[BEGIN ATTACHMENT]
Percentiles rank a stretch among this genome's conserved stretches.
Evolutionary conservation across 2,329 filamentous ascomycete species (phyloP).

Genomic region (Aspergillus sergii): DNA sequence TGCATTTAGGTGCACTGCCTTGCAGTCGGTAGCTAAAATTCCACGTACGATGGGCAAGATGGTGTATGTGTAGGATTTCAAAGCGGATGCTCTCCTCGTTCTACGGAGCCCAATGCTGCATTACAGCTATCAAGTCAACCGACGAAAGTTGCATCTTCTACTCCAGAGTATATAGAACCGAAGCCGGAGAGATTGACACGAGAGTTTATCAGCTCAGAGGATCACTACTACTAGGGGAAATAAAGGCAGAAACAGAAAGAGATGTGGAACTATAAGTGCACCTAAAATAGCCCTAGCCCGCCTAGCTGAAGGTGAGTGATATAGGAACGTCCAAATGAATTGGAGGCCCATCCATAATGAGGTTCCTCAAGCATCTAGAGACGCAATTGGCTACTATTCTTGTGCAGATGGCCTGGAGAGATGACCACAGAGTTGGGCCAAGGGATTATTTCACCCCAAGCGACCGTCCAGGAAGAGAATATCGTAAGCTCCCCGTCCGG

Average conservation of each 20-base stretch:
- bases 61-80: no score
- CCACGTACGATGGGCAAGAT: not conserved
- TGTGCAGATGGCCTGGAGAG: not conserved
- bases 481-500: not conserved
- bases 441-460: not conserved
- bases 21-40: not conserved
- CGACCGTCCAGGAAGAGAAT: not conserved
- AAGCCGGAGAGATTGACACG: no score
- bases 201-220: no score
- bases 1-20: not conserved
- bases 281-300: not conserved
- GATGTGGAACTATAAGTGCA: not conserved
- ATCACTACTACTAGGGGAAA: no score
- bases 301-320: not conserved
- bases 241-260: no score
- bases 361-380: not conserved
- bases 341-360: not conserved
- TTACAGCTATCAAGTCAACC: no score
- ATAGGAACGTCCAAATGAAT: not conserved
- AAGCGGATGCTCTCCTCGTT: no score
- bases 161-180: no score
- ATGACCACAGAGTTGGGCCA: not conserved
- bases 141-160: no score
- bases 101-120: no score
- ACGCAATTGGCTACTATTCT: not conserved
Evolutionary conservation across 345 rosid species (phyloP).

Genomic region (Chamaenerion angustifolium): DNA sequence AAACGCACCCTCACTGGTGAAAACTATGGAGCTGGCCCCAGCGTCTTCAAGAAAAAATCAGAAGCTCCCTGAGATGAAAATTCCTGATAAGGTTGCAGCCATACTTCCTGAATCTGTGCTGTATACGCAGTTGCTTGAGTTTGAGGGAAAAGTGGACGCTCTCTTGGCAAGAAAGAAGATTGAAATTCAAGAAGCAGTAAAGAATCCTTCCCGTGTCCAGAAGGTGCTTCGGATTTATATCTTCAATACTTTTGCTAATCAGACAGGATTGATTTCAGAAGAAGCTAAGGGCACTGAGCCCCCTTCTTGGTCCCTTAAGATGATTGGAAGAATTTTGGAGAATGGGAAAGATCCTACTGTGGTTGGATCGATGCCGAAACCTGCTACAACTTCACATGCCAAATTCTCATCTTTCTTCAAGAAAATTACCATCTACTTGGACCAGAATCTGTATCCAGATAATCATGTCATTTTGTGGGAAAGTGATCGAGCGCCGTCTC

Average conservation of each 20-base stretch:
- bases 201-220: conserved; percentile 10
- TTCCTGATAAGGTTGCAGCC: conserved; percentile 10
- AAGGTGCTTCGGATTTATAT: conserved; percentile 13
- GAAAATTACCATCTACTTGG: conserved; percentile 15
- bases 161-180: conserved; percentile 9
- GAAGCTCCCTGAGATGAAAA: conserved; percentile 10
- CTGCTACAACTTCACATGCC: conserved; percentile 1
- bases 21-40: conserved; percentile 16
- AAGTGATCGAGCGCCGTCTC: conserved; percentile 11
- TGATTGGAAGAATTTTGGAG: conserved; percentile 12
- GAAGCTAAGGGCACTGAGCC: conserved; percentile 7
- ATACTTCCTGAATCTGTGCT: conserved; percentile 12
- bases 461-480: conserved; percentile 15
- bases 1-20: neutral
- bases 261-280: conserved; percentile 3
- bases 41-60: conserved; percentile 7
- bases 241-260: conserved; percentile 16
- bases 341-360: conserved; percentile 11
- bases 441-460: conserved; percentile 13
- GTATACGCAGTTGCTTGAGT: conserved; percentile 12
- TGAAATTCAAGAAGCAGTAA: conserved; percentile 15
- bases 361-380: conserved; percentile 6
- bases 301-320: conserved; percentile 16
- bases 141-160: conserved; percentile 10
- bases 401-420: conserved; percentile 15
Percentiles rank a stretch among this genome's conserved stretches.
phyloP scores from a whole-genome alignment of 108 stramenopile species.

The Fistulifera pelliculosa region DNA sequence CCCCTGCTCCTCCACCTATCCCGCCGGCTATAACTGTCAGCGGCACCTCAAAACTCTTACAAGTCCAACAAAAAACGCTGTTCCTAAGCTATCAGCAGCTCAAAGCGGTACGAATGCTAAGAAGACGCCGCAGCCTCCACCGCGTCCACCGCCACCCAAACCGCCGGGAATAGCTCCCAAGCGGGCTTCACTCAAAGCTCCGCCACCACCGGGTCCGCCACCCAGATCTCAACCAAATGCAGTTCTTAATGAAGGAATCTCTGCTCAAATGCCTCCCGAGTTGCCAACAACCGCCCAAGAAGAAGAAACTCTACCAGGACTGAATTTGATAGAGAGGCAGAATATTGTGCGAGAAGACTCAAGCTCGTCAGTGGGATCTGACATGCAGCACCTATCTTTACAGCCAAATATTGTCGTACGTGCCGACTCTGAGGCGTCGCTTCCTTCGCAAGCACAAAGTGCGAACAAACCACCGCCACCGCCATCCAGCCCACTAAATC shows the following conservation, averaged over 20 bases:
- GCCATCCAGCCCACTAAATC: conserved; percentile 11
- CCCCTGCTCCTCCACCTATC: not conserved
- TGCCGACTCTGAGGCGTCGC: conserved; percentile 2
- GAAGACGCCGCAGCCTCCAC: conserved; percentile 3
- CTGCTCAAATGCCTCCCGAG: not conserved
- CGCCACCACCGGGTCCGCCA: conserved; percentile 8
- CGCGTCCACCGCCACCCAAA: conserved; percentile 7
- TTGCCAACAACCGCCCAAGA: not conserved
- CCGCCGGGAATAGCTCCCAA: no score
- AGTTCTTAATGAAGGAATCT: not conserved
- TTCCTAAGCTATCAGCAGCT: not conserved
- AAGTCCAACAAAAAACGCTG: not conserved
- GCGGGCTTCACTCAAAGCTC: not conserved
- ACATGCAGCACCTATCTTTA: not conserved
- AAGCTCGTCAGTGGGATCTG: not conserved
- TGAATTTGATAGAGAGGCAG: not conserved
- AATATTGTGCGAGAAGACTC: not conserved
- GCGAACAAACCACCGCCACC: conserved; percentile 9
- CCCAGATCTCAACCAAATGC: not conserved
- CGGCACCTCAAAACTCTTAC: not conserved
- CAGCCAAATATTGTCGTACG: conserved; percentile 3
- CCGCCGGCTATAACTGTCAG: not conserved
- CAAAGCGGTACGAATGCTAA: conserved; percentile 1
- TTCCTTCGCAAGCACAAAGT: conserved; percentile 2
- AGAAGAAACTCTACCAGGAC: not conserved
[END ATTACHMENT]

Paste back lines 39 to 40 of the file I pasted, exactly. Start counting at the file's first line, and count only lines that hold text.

- CTGCTACAACTTCACATGCC: conserved; percentile 1
- bases 21-40: conserved; percentile 16